Sister Lilian Centre’s Top 9 Discipline Guidelines
Discipline is one of those ‘sensitive’ parenting issues, and yet, it really doesn’t need to be. After all, the purpose of discipline is to raise confident, caring, compassionate, socially well-adjusted children through to young adulthood.
By nature, young children are self-centered (it takes time to see the importance of others), irrational (they don’t yet understand that certain types of behaviour are unacceptable), curious (often, they want to explore things their parents would prefer them not to) and messy (for them, grubbiness is seldom a problem).
Excessive stubbornness, tantrums, and other unacceptable behaviours, like hitting is all about a strong will, an excitable personality, the need for significant attention – and noticing that you react very strongly to this behaviour. For all forms of so-called ‘negative behaviour’ in children, follow the guidelines below, which I have found to consistently help parents and their children over many years.
9 guidelines for behavioural issues with little ones
- An example is the most important aspect to discipline, so consider your own actions; the word ‘discipline’ comes from the word ‘disciple’, which means ‘follower’ and babies and small children will copy their parents’ behaviour!
- Spend significant time with your child. Nothing must disrupt this time, and you should rediscover the joy and fantasy of a childhood world with your child, reading, picking flowers, stroking the dog, etc.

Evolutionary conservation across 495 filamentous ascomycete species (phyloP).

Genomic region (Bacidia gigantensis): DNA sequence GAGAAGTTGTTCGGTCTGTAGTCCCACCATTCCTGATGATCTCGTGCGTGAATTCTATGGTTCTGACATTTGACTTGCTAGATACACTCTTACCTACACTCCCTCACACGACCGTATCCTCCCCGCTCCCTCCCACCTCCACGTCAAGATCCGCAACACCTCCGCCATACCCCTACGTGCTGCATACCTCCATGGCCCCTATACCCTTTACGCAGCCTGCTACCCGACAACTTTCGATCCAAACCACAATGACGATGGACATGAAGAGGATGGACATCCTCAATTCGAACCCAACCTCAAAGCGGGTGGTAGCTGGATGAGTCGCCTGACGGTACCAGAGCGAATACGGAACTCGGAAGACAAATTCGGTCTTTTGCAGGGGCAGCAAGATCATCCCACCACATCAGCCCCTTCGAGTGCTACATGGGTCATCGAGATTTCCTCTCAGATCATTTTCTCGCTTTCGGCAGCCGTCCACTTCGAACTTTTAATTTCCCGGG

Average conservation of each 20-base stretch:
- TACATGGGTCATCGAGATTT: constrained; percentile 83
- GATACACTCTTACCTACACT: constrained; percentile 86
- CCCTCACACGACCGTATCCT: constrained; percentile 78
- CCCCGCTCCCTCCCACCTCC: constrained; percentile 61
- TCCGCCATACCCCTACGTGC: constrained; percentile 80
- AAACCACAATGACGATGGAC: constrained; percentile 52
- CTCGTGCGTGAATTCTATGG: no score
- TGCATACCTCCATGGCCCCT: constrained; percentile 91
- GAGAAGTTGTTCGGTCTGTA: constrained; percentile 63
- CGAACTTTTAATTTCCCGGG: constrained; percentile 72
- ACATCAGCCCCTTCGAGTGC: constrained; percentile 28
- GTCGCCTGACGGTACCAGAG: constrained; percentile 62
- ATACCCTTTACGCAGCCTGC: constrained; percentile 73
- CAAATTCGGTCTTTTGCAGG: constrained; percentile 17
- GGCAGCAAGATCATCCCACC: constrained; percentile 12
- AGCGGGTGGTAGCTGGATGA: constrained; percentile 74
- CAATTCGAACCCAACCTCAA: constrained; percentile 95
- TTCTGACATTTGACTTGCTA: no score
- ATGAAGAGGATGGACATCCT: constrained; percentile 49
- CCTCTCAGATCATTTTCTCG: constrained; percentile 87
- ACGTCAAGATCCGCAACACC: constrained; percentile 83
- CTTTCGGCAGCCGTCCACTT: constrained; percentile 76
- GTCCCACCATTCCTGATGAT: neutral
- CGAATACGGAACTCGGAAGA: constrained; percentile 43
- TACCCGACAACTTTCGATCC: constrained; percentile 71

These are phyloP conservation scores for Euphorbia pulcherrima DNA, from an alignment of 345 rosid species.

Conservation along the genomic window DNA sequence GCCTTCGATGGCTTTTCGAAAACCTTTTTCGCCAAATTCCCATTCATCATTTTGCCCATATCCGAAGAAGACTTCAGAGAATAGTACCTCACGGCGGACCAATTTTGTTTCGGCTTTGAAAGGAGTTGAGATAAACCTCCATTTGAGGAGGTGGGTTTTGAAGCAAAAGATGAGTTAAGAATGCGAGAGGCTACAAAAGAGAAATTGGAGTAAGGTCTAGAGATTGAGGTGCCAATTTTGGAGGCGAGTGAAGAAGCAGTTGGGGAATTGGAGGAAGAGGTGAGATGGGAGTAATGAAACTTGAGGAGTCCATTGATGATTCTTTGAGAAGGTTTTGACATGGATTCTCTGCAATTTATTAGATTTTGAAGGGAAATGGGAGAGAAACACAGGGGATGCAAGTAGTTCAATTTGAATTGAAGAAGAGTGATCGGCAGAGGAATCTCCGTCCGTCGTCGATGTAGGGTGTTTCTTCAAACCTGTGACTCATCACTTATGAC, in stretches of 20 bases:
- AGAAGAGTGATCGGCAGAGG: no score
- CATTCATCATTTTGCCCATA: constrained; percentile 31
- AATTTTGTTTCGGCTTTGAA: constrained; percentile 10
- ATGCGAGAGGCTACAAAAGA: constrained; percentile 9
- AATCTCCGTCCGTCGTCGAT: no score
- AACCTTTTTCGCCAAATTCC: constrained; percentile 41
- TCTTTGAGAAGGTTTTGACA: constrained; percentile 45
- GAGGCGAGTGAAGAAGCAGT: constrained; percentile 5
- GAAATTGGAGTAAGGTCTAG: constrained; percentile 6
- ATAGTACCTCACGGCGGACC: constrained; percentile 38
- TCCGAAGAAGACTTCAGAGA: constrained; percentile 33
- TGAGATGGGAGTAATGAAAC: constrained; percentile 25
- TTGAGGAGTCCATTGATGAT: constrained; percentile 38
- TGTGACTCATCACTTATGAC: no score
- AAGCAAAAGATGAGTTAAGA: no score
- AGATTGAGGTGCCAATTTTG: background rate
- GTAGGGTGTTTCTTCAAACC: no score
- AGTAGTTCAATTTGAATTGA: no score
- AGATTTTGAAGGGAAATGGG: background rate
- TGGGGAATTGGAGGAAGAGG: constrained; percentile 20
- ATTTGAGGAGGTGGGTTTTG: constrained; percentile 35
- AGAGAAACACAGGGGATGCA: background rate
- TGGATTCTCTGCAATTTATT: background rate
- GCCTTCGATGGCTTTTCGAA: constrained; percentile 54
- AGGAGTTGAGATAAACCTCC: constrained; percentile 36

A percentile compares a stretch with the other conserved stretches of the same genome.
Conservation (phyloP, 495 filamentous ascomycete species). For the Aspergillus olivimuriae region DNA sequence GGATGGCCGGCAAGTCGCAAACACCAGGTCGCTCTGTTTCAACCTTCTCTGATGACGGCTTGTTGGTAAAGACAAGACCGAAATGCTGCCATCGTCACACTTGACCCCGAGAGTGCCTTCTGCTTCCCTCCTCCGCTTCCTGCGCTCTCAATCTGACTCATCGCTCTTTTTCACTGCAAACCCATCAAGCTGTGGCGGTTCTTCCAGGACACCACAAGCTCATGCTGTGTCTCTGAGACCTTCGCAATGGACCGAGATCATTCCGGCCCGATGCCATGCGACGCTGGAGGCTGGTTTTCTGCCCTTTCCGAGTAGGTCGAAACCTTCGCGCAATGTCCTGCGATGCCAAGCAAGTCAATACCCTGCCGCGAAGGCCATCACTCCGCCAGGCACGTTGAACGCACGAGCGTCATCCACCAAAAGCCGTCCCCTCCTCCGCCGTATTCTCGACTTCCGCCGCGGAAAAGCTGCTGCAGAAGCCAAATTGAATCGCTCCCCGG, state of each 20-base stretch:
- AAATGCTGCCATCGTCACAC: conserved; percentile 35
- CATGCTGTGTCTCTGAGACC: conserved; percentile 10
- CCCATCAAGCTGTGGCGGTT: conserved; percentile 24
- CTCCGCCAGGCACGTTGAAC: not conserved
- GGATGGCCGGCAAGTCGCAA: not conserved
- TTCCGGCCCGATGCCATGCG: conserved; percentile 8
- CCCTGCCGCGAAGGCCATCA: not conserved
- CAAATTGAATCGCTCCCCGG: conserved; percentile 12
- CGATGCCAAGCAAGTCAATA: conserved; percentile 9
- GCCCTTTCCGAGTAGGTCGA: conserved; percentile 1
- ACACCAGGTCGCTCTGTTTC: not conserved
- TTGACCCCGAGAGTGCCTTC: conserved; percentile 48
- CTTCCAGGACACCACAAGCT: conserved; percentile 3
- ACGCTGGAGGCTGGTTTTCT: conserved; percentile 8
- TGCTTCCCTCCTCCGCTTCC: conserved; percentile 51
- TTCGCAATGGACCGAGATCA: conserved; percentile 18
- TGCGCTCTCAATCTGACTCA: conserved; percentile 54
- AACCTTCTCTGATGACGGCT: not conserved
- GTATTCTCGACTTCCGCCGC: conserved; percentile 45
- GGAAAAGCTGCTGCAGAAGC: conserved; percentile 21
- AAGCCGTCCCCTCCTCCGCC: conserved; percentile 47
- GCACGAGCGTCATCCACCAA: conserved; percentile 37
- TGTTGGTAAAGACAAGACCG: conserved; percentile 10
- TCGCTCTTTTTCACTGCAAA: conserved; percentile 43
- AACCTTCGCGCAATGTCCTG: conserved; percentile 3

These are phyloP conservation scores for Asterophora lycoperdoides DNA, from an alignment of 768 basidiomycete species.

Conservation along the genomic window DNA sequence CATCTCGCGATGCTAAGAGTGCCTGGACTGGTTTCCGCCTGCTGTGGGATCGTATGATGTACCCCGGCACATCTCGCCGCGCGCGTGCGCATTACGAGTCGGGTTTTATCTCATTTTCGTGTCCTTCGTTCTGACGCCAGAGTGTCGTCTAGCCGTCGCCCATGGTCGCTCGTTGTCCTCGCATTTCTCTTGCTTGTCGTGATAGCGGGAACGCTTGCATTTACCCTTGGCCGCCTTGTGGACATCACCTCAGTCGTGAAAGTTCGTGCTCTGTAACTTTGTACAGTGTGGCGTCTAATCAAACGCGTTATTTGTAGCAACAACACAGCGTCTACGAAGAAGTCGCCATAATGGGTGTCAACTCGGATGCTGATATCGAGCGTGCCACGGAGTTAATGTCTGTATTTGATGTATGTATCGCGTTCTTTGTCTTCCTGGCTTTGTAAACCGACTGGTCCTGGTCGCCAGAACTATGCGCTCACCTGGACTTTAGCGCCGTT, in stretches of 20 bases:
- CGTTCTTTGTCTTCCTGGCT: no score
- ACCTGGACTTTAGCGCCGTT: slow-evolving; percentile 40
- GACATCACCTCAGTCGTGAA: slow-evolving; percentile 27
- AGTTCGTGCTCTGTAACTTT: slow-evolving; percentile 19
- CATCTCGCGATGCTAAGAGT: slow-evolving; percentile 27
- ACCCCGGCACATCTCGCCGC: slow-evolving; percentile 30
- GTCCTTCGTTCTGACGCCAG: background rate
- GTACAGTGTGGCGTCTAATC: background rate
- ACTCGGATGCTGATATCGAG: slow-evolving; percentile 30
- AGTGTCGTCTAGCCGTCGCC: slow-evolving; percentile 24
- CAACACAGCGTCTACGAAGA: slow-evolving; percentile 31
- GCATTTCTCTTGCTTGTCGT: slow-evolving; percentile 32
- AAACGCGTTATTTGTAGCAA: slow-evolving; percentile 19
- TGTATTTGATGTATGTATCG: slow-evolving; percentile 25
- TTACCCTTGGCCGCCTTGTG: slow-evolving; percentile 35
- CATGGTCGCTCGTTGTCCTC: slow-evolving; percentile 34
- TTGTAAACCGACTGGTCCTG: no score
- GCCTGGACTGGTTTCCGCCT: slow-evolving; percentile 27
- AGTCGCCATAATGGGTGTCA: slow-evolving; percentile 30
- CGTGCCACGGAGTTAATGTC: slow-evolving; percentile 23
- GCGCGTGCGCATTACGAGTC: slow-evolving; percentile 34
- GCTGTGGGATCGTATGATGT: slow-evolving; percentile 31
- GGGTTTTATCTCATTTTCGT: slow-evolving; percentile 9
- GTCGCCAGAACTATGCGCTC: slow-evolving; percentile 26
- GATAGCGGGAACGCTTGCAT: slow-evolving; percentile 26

Reward ‘positive behaviour’ by interacting with your child when they’re well behaved, not only when they misbehave. A child would rather risk negative attention than none at all, and if unacceptable behaviour is all that gets attention, then that’s how she’ll behave.
Have a few wise, loving, consistent house rules that recognise your child’s nature (not too adult-like!), and are agreed upon by both parents and not disputed in front of your child.
Use the word ‘no’ as seldom as possible, as it won’t be effective if you overuse it without any action to back it up. The most important time to use a firm ‘no’ is when your child’s safety is at stake, and to respect other people and their property.
Learn and use the skill of distraction, as this is an excellent tool for teaching self-discipline. Help your child to rather channel her negative energy into something pleasant or constructive. This teaches the lesson that your mood can improve a great deal if you pace yourself by consciously doing some other activity. The key to successful distraction is to notice the build-up of negative patterns, and offer a compelling alternative activity. Generally, if this involves animals, water, mud or bubbles, most little ones will respond easily.
If, after all of this (and you mustn’t skip any of these steps!), your little one still throws a tantrum or displays other unacceptable behaviours, simply say a firm ‘no’, turn around and walk away, without making any further eye contact or conversation. Keep moving, as your little one will probably follow you. By letting your child get to you now, you would be the audience, your child the actor! Remove the audience, and no actor will perform. This technique may need to be adapted if you’re out and about, but if you’re consistent at home, tricky situations will occur less frequently elsewhere.
Remember too that little ones pick up on their parent’s anxiety, and then play up. Take Sister Lilian Rescue Emotion homeopathic remedy to remove your anxiety, and cut through behaviour that builds into a vicious circle.
Toddlers who have a tendency to throw tantrums often do very well on a course of Sister Lilian homeopathic Chamomilla Tablets – I often call Chamomilla the ‘personality-panelbeating’ remedy (in the best possible sense of the word, of course!).